13. General Design Build Process from the beginning In a perfect world

    14. Here is the internal process from a consultant’s view point • The governmental Agency “The Agency” places an Ad out for professional service to write the Scope of services and the Request for Proposal (RFP) • Certain elements may/may be not required (Depends on the Agency’s preference) • Utility Coordination may not be required by the scoping design firm – pass that to the D/B team as their responsibility • Markups may/may not be acquired by the Agency • A 30% design may not be required to compete • OR…. • Other Ads require full Utility Coordination Process

    15. ADVERTISE FOR A SCRIBE (consultants)

    16. Documents • Plans Package submittal (Plans Vary) • D/B agreement • Confidentiality agreements • Utility Work Schedule (UWS) • Meeting notifications • Advertisements on the website • Non-governmental agreements

    17. AWARD THE JOB!!

    18. Coordinator’s priorities vary based on RFP (consultants) • Three different types of Scopes for U.C. • No Utility Coordination • Bare minimum (No or Partial Utility Coordination required) • Complete Utility Coordination required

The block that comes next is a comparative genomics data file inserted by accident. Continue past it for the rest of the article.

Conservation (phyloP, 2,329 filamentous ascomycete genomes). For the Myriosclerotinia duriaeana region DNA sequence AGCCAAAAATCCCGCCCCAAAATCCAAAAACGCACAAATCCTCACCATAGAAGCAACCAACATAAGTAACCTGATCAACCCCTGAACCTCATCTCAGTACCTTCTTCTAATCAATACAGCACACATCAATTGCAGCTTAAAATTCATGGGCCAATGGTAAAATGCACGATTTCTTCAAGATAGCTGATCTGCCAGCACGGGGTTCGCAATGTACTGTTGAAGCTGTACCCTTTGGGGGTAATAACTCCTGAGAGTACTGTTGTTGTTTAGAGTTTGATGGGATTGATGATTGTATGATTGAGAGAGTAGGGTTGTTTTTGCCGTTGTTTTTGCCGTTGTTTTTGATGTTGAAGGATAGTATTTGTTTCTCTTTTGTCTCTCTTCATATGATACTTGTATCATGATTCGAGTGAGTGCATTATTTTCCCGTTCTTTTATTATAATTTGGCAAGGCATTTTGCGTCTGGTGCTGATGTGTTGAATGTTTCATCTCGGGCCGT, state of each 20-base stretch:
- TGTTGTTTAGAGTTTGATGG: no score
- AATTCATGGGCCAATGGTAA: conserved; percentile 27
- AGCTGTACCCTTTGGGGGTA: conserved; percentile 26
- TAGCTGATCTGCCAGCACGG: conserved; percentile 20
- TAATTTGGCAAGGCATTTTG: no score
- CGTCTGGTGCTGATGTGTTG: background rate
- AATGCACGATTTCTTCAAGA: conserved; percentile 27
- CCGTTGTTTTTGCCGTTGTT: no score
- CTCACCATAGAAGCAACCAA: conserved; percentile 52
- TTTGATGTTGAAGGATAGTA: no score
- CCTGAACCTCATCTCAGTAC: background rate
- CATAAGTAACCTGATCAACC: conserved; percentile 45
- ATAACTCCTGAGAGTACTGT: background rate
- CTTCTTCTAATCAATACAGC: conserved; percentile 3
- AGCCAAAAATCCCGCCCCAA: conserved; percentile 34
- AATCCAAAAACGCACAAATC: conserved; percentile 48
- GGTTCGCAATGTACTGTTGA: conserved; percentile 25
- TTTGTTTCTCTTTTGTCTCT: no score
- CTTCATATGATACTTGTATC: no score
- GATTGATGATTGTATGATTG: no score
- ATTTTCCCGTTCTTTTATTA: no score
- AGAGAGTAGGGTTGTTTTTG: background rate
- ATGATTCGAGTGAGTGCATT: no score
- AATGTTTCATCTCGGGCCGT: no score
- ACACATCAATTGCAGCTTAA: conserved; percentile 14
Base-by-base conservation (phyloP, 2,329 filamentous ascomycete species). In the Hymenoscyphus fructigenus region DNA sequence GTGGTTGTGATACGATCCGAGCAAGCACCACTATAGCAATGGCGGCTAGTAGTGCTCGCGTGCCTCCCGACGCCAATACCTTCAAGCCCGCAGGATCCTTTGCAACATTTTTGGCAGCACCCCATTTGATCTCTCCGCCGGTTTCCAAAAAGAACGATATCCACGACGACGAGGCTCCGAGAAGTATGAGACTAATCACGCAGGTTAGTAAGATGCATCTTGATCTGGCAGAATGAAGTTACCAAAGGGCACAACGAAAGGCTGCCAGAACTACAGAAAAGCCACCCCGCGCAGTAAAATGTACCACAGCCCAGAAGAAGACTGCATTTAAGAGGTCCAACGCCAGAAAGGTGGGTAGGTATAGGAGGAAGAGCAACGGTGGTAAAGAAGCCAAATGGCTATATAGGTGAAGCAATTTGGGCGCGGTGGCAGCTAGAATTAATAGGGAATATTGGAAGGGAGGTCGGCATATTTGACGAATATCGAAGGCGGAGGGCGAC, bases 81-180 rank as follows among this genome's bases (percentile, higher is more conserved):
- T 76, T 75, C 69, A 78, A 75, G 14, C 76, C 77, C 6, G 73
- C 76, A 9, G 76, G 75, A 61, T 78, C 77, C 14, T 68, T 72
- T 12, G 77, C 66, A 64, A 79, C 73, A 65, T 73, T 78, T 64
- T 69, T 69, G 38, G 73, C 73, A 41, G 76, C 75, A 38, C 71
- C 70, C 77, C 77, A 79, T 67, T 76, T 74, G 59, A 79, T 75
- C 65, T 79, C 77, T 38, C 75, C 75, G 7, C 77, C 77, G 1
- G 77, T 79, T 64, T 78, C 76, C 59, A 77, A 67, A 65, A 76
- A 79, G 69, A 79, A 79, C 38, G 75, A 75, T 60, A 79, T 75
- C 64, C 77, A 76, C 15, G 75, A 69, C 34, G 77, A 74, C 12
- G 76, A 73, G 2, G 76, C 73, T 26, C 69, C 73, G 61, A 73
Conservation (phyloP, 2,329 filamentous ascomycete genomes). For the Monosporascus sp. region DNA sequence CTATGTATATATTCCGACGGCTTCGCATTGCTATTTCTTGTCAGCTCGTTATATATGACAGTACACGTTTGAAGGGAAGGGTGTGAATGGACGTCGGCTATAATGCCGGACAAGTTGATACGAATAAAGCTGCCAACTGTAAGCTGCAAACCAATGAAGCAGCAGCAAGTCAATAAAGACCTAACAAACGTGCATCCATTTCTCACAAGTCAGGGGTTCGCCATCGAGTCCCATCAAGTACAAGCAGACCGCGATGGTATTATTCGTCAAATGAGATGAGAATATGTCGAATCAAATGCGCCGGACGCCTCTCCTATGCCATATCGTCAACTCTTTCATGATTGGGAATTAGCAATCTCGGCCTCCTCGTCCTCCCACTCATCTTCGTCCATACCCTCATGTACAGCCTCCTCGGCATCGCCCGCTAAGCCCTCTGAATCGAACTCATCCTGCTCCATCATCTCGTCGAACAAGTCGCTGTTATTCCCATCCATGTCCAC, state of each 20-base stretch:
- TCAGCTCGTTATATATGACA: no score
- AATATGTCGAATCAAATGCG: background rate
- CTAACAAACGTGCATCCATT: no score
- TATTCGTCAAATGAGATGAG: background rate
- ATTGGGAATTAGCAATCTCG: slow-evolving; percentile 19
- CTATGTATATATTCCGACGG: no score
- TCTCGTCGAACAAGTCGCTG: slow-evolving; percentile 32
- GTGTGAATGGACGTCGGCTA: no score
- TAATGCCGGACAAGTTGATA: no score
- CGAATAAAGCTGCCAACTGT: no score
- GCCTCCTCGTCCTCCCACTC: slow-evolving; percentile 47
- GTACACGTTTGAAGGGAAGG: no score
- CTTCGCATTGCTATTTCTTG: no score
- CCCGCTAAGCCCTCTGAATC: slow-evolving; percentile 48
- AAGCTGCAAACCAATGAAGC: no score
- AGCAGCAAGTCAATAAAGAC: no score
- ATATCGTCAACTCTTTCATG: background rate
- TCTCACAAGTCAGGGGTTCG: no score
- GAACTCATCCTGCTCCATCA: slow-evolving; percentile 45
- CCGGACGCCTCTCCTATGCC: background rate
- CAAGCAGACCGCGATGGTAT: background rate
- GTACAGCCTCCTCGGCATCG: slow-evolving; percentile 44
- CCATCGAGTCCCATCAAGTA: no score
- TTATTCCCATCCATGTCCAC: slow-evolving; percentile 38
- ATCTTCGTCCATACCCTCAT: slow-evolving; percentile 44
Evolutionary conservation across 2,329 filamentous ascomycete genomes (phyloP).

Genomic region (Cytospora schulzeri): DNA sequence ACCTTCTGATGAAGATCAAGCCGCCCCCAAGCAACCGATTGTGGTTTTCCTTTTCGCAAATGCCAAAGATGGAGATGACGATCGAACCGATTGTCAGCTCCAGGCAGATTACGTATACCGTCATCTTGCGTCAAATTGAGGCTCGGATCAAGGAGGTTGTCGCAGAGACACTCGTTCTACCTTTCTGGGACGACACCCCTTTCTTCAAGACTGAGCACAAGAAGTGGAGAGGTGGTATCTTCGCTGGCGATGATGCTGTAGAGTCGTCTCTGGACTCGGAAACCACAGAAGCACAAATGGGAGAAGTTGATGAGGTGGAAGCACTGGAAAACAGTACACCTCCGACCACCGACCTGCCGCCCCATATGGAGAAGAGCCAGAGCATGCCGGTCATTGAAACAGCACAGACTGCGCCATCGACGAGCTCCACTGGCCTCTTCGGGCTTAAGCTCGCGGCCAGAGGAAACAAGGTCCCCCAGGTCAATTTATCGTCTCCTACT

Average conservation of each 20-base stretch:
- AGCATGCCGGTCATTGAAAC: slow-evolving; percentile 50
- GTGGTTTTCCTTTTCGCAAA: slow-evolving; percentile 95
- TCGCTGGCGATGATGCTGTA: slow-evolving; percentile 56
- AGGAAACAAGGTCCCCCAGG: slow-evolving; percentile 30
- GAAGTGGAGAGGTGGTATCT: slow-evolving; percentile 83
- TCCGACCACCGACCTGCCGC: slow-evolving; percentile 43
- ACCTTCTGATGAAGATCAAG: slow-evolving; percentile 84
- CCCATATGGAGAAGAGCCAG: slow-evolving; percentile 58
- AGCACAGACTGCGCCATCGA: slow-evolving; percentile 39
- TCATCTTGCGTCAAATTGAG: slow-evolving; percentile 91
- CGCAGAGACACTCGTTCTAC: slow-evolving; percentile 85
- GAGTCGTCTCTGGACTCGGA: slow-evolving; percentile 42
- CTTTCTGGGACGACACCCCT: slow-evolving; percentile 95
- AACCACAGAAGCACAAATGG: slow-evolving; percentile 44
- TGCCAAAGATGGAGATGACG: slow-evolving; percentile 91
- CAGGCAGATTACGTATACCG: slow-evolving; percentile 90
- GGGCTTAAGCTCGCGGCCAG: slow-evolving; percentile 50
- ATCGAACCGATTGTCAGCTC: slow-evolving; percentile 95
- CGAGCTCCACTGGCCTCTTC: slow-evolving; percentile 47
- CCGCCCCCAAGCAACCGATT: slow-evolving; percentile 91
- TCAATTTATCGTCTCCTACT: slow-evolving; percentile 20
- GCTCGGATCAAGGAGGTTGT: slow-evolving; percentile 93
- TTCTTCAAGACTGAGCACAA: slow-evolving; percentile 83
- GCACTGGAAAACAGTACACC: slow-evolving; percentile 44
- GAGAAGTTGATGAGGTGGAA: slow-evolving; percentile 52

19. Design/Build RFP Advertised

    20. AD FOR D/B TEAM HITS STREET • Let the Design Begin (all firms) • 30-60 days to respond with package • Confidentiality a big deal • If no UC is provided – They will call you (all 150 firms) for information

    21. AD FOR D/B TEAM HITS STREET • If some UC is performed – They will call you (All 150 firms) • If full UC is performed – SOME firms will call you • (If the UC is performed while writing the scope of services – that is GREAT!)

    22. D/B respond Now What? • Shortlist comes out by FDOT (Usually 4 firms but this is a sliding scale) • All shortlisted firms will be in contact with you • Addendums continue to come to change the RFP • Mandatory Agency meetings (This is new criteria and varies from agency to agency) • No confidentiality without agreement!! BIG CONCERN….

    23. D/B response continues • Technical proposal submitted (design only) • Design/Build firm must continues gathering data to build design/cost • Final proposal with costs are provided • Bid opening and award of project to one firm

    24. D/B Team Selected

    25. Job is Awarded – Now what? • You are officially notified per F.S. 337.403 the job has been awarded. • A utility kick off meeting with D/B team • Meets with the Utility Coordinator and D/B team to discuss their design and impacts to you • Work quickly and consistently with the team